Welcome back to A Read of Ice and Fire! Please join me as I read and react, for the very first time, to George R.R. Martin’s epic fantasy series A Song of Ice and Fire.
Today’s entry is Part 30 of A Game of Thrones, in which we cover Chapters 61 (“Daenerys”), 62 (“Tyrion”), and 63 (“Catelyn”).
Previous entries are located in the Index. The only spoilers in the post itself will be for the actual chapters covered and for the chapters previous to them. As for the comments, The Powers That Be at Tor.com have very kindly set up a forum thread for spoilery comments. Any spoileriffic discussion should go there, where I won’t see it. Non-spoiler comments go below, in the comments to the post itself.
And now, the post!
Chapter 61: Daenerys
Dany rides her silver through the aftermath of the battle in which Drogo had defeated Khal Ogo, in the midst of Ogo’s attack on a town of the Lhazareen (who the Dothraki call the Lamb Men, contemptuously). The survivors of both Ogo’s khalasar and the townsfolk are being enslaved, and most of the women are being raped. Jorah reports to Dany that Drogo has taken minor wounds. Dany tries to ignore the cries of a young girl being gang-raped nearby, while Jorah discusses casually where Drogo might get the best prices for the slaves he’s taken, assuming they survive the march.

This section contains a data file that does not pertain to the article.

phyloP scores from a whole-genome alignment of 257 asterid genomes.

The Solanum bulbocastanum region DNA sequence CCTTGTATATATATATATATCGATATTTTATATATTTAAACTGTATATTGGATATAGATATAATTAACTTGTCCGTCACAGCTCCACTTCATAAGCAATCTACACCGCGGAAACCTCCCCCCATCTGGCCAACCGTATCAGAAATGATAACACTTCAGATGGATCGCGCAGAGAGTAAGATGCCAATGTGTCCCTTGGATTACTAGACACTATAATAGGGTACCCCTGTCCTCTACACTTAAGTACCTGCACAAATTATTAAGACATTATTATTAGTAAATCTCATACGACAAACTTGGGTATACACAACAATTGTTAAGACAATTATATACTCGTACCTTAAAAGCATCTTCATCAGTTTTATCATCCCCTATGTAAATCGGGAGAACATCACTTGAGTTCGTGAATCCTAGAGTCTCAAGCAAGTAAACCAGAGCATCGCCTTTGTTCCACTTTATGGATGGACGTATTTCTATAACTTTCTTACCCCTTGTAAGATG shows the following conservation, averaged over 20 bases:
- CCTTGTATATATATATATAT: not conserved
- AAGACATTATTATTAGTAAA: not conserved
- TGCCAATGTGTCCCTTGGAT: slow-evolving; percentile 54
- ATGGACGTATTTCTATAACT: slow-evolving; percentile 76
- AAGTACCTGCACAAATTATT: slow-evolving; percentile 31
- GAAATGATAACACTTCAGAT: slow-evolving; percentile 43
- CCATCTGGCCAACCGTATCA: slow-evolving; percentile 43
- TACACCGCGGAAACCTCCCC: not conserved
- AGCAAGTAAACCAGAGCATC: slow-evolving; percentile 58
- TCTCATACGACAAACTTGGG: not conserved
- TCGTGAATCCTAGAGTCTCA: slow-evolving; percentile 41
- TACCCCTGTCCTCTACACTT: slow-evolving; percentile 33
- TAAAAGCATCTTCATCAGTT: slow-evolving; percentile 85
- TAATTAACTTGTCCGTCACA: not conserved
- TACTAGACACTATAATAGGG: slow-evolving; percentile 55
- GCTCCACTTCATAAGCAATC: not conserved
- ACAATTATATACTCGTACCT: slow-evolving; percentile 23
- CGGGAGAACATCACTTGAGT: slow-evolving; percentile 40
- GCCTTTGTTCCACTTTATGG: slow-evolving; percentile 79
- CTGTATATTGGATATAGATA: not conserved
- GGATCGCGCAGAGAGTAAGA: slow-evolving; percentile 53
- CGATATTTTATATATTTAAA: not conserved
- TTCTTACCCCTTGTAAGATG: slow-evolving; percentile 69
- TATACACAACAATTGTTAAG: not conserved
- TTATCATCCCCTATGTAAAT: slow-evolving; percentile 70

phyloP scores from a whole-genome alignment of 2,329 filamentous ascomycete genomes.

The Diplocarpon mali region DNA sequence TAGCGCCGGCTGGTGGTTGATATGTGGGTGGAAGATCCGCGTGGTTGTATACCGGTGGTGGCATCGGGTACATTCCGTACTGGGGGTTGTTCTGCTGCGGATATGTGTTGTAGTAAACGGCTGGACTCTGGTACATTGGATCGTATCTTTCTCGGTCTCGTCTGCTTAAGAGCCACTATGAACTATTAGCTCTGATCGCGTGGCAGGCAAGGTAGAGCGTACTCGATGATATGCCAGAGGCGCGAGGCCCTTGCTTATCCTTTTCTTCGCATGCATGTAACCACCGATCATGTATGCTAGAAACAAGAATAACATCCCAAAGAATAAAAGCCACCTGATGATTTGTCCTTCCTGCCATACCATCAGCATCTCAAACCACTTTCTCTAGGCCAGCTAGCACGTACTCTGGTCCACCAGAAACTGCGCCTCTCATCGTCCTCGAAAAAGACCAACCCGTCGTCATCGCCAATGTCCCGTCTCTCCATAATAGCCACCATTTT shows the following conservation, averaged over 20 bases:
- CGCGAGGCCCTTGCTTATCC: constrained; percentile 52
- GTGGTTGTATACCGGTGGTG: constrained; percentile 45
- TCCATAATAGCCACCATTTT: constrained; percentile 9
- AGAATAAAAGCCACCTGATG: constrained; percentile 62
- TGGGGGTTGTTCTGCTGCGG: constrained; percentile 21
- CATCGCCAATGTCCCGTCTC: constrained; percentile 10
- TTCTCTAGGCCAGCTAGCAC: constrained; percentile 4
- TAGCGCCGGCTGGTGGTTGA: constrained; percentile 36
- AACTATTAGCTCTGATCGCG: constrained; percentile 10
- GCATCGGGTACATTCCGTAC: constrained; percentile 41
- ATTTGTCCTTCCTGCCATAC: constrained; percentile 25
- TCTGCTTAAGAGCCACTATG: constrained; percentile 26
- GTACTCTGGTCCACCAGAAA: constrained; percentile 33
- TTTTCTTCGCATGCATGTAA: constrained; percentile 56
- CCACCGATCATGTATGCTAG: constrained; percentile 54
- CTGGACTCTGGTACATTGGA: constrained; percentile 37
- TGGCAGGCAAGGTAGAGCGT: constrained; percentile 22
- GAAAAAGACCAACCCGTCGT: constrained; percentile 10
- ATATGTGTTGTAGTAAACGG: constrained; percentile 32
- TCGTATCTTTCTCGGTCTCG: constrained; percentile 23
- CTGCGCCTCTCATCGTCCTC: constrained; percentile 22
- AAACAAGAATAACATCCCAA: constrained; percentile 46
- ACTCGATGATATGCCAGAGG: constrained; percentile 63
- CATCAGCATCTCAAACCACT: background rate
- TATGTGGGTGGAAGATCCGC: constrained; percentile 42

Finally Dany commands Jorah and her khas to stop the rape, which puzzles all of them, and Jhogo offers to cut out the girl’s tongue if that will help, but Dany claims her as a slave and insists they obey.
[Jorah] gave her a curious look. “You are your brother’s sister, in truth.”
“Viserys?” She did not understand.
“No,” he answered. “Rhaegar.” He galloped off.
The rapists are not pleased, and several have to be cut down before they will stop. Dany repeats her orders each time she sees a rape in progress, ignoring Jorah’s admonishment that she cannot claim them all. She reaches the place where Drogo is waiting, and a bloodrider named Mago approaches to complain of Dany’s doings re: the women; Drogo tells her this is the way of things, but Dany stands her ground. Drogo is pleased with her fierceness, and tells Mago to let it go.